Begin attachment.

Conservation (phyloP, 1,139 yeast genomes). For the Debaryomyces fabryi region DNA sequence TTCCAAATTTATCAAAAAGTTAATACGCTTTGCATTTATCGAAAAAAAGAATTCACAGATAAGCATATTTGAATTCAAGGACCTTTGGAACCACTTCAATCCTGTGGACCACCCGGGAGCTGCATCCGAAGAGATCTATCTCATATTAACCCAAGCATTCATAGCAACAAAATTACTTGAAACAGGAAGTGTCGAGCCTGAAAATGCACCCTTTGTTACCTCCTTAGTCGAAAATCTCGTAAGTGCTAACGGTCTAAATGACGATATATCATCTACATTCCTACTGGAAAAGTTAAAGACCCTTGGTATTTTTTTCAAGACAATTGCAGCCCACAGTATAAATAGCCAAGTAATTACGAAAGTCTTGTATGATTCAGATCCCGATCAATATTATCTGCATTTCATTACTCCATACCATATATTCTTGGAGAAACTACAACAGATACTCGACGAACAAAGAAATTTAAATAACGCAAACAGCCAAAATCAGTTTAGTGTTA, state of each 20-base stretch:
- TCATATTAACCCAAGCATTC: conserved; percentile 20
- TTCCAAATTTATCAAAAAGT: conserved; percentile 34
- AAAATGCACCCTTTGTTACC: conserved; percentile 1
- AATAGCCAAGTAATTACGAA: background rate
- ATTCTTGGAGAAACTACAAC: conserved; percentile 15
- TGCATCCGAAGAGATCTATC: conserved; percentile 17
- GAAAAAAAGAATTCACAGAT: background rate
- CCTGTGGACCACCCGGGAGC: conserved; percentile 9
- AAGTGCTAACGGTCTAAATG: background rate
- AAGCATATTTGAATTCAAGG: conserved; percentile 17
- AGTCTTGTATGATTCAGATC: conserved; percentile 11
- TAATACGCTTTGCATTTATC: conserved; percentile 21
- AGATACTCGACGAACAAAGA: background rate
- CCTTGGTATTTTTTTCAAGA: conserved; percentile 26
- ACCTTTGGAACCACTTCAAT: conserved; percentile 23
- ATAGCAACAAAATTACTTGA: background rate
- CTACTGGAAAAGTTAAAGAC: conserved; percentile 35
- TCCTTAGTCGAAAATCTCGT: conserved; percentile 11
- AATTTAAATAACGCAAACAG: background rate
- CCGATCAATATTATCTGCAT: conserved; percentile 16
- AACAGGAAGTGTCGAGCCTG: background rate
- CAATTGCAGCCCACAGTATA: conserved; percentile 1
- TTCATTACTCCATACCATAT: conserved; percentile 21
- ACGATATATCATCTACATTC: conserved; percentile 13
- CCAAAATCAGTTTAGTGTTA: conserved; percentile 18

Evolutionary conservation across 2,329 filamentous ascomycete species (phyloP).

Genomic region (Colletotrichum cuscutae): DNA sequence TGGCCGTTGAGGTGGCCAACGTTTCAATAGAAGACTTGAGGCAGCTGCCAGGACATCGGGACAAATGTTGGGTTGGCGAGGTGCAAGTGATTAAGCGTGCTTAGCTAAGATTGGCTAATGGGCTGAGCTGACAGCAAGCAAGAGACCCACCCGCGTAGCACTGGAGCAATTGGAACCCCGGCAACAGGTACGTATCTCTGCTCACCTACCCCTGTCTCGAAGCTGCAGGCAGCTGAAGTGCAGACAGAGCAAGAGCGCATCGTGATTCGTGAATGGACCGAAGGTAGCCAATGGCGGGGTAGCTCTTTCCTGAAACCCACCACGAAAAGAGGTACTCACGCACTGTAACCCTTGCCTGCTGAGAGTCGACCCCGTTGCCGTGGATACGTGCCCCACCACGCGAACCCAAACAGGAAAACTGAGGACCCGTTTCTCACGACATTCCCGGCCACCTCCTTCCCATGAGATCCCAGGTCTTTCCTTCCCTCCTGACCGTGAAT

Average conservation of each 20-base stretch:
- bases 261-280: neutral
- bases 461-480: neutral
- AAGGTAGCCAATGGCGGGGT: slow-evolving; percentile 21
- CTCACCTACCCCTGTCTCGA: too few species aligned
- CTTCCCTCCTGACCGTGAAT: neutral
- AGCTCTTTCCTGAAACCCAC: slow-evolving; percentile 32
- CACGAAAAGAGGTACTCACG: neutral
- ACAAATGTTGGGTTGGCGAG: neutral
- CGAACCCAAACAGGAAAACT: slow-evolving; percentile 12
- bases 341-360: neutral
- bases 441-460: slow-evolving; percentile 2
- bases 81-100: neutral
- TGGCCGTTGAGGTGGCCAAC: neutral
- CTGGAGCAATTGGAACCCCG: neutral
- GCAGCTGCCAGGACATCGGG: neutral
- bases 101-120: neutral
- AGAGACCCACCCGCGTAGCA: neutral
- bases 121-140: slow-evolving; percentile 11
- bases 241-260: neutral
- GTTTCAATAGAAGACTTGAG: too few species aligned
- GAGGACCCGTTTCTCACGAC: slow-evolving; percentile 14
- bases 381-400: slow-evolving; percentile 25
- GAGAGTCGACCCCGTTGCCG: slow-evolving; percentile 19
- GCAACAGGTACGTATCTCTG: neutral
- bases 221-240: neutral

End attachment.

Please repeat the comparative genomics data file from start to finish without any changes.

Conservation (phyloP, 1,139 yeast genomes). For the Debaryomyces fabryi region DNA sequence TTCCAAATTTATCAAAAAGTTAATACGCTTTGCATTTATCGAAAAAAAGAATTCACAGATAAGCATATTTGAATTCAAGGACCTTTGGAACCACTTCAATCCTGTGGACCACCCGGGAGCTGCATCCGAAGAGATCTATCTCATATTAACCCAAGCATTCATAGCAACAAAATTACTTGAAACAGGAAGTGTCGAGCCTGAAAATGCACCCTTTGTTACCTCCTTAGTCGAAAATCTCGTAAGTGCTAACGGTCTAAATGACGATATATCATCTACATTCCTACTGGAAAAGTTAAAGACCCTTGGTATTTTTTTCAAGACAATTGCAGCCCACAGTATAAATAGCCAAGTAATTACGAAAGTCTTGTATGATTCAGATCCCGATCAATATTATCTGCATTTCATTACTCCATACCATATATTCTTGGAGAAACTACAACAGATACTCGACGAACAAAGAAATTTAAATAACGCAAACAGCCAAAATCAGTTTAGTGTTA, state of each 20-base stretch:
- TCATATTAACCCAAGCATTC: conserved; percentile 20
- TTCCAAATTTATCAAAAAGT: conserved; percentile 34
- AAAATGCACCCTTTGTTACC: conserved; percentile 1
- AATAGCCAAGTAATTACGAA: background rate
- ATTCTTGGAGAAACTACAAC: conserved; percentile 15
- TGCATCCGAAGAGATCTATC: conserved; percentile 17
- GAAAAAAAGAATTCACAGAT: background rate
- CCTGTGGACCACCCGGGAGC: conserved; percentile 9
- AAGTGCTAACGGTCTAAATG: background rate
- AAGCATATTTGAATTCAAGG: conserved; percentile 17
- AGTCTTGTATGATTCAGATC: conserved; percentile 11
- TAATACGCTTTGCATTTATC: conserved; percentile 21
- AGATACTCGACGAACAAAGA: background rate
- CCTTGGTATTTTTTTCAAGA: conserved; percentile 26
- ACCTTTGGAACCACTTCAAT: conserved; percentile 23
- ATAGCAACAAAATTACTTGA: background rate
- CTACTGGAAAAGTTAAAGAC: conserved; percentile 35
- TCCTTAGTCGAAAATCTCGT: conserved; percentile 11
- AATTTAAATAACGCAAACAG: background rate
- CCGATCAATATTATCTGCAT: conserved; percentile 16
- AACAGGAAGTGTCGAGCCTG: background rate
- CAATTGCAGCCCACAGTATA: conserved; percentile 1
- TTCATTACTCCATACCATAT: conserved; percentile 21
- ACGATATATCATCTACATTC: conserved; percentile 13
- CCAAAATCAGTTTAGTGTTA: conserved; percentile 18

Evolutionary conservation across 2,329 filamentous ascomycete species (phyloP).

Genomic region (Colletotrichum cuscutae): DNA sequence TGGCCGTTGAGGTGGCCAACGTTTCAATAGAAGACTTGAGGCAGCTGCCAGGACATCGGGACAAATGTTGGGTTGGCGAGGTGCAAGTGATTAAGCGTGCTTAGCTAAGATTGGCTAATGGGCTGAGCTGACAGCAAGCAAGAGACCCACCCGCGTAGCACTGGAGCAATTGGAACCCCGGCAACAGGTACGTATCTCTGCTCACCTACCCCTGTCTCGAAGCTGCAGGCAGCTGAAGTGCAGACAGAGCAAGAGCGCATCGTGATTCGTGAATGGACCGAAGGTAGCCAATGGCGGGGTAGCTCTTTCCTGAAACCCACCACGAAAAGAGGTACTCACGCACTGTAACCCTTGCCTGCTGAGAGTCGACCCCGTTGCCGTGGATACGTGCCCCACCACGCGAACCCAAACAGGAAAACTGAGGACCCGTTTCTCACGACATTCCCGGCCACCTCCTTCCCATGAGATCCCAGGTCTTTCCTTCCCTCCTGACCGTGAAT

Average conservation of each 20-base stretch:
- bases 261-280: neutral
- bases 461-480: neutral
- AAGGTAGCCAATGGCGGGGT: slow-evolving; percentile 21
- CTCACCTACCCCTGTCTCGA: too few species aligned
- CTTCCCTCCTGACCGTGAAT: neutral
- AGCTCTTTCCTGAAACCCAC: slow-evolving; percentile 32
- CACGAAAAGAGGTACTCACG: neutral
- ACAAATGTTGGGTTGGCGAG: neutral
- CGAACCCAAACAGGAAAACT: slow-evolving; percentile 12
- bases 341-360: neutral
- bases 441-460: slow-evolving; percentile 2
- bases 81-100: neutral
- TGGCCGTTGAGGTGGCCAAC: neutral
- CTGGAGCAATTGGAACCCCG: neutral
- GCAGCTGCCAGGACATCGGG: neutral
- bases 101-120: neutral
- AGAGACCCACCCGCGTAGCA: neutral
- bases 121-140: slow-evolving; percentile 11
- bases 241-260: neutral
- GTTTCAATAGAAGACTTGAG: too few species aligned
- GAGGACCCGTTTCTCACGAC: slow-evolving; percentile 14
- bases 381-400: slow-evolving; percentile 25
- GAGAGTCGACCCCGTTGCCG: slow-evolving; percentile 19
- GCAACAGGTACGTATCTCTG: neutral
- bases 221-240: neutral